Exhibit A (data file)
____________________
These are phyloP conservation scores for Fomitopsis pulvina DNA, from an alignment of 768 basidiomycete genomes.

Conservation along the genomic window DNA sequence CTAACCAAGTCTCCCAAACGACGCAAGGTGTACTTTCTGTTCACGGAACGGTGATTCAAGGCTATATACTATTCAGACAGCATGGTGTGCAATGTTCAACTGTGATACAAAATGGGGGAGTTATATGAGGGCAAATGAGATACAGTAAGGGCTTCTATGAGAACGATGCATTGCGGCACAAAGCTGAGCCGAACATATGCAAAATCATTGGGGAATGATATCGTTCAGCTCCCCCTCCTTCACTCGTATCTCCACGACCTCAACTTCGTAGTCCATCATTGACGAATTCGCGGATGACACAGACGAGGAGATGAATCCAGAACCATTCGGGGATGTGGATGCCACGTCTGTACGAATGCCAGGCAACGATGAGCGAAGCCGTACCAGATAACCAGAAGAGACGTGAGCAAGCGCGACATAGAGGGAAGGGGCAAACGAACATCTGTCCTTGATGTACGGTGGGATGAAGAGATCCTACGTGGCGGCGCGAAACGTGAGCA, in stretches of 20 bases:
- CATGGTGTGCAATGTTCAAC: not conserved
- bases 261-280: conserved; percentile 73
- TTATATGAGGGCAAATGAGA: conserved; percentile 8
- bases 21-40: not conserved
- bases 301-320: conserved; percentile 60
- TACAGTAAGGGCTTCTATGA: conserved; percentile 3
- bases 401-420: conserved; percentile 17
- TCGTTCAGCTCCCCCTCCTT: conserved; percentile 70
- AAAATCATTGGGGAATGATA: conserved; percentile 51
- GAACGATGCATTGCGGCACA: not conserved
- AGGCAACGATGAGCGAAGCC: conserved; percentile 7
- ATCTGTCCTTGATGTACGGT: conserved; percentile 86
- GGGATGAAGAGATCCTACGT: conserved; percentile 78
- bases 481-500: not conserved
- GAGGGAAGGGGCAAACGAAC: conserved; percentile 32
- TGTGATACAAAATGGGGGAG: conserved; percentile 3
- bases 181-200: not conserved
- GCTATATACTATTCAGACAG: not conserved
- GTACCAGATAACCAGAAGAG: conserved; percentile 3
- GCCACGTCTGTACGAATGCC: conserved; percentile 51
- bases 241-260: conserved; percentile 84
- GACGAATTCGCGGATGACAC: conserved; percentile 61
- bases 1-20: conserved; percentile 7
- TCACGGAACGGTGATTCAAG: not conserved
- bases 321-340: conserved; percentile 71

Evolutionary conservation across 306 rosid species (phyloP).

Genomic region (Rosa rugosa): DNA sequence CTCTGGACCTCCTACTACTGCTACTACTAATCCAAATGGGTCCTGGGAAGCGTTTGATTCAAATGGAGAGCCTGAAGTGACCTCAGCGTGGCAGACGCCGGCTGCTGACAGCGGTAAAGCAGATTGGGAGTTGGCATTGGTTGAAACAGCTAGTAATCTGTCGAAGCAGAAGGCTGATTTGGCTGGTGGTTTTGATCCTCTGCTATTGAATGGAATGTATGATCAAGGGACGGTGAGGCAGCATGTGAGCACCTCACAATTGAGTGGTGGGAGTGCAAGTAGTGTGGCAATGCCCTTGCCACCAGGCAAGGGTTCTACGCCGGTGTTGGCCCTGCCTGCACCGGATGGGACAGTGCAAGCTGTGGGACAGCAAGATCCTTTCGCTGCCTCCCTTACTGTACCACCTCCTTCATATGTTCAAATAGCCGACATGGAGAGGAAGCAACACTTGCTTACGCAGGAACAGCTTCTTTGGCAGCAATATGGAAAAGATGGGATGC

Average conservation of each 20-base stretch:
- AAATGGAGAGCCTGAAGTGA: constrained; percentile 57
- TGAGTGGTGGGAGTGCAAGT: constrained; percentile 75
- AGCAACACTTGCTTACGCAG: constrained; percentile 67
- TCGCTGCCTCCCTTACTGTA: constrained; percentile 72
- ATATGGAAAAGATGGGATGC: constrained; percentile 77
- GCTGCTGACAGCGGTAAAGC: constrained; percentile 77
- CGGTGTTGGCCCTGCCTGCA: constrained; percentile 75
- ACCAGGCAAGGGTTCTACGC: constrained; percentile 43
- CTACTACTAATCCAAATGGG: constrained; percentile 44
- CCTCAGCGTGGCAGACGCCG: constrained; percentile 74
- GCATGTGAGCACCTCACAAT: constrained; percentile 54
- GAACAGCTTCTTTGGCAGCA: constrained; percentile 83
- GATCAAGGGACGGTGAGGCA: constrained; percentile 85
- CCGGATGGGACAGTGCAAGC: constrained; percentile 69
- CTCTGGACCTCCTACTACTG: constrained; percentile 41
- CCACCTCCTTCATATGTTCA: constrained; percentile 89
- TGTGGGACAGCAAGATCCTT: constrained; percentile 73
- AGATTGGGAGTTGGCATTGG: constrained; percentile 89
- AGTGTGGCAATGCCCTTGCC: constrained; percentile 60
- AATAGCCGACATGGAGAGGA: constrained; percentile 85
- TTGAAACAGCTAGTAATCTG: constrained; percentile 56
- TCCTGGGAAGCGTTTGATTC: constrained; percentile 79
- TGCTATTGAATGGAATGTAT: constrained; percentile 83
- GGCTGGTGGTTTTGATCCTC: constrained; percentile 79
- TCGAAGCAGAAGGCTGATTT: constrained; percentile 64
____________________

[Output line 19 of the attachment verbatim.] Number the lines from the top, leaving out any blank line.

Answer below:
- bases 181-200: not conserved